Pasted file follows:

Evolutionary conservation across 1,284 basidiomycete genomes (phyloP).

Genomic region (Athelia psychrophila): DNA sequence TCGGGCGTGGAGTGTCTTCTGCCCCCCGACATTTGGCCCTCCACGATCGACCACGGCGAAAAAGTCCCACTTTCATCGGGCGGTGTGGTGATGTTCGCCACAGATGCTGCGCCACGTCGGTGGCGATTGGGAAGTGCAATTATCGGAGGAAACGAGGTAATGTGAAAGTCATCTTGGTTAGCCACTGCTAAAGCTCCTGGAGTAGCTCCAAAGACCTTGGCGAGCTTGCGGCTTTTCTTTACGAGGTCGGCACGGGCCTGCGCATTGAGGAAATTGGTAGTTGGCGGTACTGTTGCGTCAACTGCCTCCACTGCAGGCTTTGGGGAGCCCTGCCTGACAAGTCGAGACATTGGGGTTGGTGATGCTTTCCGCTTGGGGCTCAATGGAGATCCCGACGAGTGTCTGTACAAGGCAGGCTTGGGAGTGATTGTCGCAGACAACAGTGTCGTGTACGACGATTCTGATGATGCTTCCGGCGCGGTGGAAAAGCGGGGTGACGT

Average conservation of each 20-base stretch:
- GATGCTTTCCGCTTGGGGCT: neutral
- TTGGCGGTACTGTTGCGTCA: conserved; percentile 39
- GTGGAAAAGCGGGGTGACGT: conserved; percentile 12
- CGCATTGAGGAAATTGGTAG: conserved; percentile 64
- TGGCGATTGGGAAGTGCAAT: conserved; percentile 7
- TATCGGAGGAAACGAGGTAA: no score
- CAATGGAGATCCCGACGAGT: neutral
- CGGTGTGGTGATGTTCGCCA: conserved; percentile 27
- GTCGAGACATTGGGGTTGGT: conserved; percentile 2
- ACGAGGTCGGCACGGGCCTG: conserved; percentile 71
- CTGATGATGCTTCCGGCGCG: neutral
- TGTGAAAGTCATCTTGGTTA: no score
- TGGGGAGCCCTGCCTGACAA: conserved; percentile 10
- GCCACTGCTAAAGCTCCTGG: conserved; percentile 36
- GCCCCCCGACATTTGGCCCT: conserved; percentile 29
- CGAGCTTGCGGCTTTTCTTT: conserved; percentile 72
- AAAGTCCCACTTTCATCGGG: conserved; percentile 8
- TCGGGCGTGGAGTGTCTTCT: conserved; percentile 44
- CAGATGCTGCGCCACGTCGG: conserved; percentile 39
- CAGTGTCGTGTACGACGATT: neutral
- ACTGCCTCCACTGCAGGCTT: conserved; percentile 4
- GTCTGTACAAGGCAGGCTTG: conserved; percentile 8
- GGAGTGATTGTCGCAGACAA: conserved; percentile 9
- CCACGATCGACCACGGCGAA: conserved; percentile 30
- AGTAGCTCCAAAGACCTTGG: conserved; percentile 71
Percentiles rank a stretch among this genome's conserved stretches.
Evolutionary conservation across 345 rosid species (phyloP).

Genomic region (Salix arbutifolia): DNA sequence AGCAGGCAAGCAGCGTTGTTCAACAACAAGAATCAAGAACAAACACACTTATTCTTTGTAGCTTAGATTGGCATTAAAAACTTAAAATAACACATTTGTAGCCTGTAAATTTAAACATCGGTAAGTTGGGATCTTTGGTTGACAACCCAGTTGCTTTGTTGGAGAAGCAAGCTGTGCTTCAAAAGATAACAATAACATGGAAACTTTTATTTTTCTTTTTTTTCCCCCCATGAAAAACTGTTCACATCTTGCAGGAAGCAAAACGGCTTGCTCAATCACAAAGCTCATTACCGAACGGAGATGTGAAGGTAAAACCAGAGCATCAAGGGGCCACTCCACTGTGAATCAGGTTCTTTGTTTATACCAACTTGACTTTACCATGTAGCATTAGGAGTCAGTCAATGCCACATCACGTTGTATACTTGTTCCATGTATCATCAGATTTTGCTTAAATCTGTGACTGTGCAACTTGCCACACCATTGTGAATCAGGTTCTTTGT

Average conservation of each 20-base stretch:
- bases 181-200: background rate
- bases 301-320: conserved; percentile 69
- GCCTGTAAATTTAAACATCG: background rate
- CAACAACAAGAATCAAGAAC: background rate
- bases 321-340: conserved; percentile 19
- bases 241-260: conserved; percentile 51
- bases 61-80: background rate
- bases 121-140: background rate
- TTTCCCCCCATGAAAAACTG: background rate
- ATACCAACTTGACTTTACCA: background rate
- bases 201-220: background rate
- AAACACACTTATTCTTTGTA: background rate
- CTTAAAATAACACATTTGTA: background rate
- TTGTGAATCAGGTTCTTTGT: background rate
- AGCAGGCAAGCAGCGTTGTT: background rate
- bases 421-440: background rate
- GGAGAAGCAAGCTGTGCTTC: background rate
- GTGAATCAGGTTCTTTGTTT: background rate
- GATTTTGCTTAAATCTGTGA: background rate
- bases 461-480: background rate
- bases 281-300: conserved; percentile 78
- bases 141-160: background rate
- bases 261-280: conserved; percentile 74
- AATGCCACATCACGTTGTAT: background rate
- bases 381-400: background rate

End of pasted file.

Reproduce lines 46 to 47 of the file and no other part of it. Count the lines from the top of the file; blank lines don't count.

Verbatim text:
- TTGTGAATCAGGTTCTTTGT: background rate
- AGCAGGCAAGCAGCGTTGTT: background rate